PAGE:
The Galanti, on the other hand, is quite a rare bird. I found it in a shop in San Diego but they were asking around 00 for it. Next to that are a couple of Norma’s and another attempt at copying the Burns pickguard. Next to that is a Hi-Lo (also available from Ibanez). Below: As you can see, we got our walls painted the other day, hope you like it! This baby looks, feels, plays like no other Bass from its time.
Below: Perhaps my favorite 1960’s guitars, the Domino’s.
Below: If your first electric guitar was in the 1960’s, there is a good chance it was a Teisco. The Teisco Del Ray was perhaps the most popular student guitar from the 1960’s. It was recently re-issued through the Eastwood Custom Shop. Hagstrom made some wonderful guitars with exceptionally fast necks.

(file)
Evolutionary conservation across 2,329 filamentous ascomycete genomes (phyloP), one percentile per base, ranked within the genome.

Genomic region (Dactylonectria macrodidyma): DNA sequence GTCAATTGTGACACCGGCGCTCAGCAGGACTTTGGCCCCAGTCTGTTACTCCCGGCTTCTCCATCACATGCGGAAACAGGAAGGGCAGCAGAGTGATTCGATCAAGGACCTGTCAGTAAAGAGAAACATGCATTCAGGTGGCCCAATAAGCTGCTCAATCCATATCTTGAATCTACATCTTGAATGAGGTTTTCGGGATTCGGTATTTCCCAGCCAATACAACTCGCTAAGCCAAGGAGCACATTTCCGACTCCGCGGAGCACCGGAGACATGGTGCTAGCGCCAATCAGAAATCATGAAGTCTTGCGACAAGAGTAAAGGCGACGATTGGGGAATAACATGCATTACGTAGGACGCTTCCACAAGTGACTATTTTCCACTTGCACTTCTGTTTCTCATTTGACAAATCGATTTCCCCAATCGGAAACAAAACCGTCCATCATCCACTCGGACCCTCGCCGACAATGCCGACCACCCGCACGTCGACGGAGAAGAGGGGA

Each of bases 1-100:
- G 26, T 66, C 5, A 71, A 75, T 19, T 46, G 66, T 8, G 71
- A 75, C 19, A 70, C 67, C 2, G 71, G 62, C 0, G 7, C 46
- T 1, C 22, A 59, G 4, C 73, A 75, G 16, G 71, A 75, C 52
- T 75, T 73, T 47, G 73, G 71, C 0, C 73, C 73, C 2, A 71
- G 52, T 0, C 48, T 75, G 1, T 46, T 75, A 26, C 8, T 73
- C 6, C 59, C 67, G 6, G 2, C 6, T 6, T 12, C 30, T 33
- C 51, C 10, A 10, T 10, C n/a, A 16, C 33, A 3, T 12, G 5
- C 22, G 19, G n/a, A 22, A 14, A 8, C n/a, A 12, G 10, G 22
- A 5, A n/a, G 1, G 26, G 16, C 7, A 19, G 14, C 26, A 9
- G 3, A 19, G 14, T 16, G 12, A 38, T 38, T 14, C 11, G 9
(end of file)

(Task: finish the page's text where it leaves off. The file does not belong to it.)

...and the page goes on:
No wonder guitars became so popular in the sixties, would you rather be playing a Teisco Del Ray or an accordion? The Regent is from Canada, the name Regent was a Canadian label for GUYATONE. Next to it is an inexpensive Prestige Mosrite copy. The greenburst is a Kawai and then a single pickup version of the Domino Baron.
Interesting because it as an indiviual slider volume for each pickup, so you can dial in an unlimited variety of tones. An early 1960’s Vivona which was made by EKO, and a wee Hi-Tone. It is from Italy, and looks, feels, smells, just like the JG Italians. Below: On the left is a RARE Wandre Doris from the mid 1960’s. Next is a nice ’67 Fender Jaguar and the ’67 Domino Spartan, costing about 7000% less. ) Though nothing really beats the mojo of owning a true, vintage instrument, at least Eastwood have, over the past decade, done a great job at bringing back some of those gems, as mentioned before.
Lastly, an EKO Florentine Bass with it’s partner 6-string.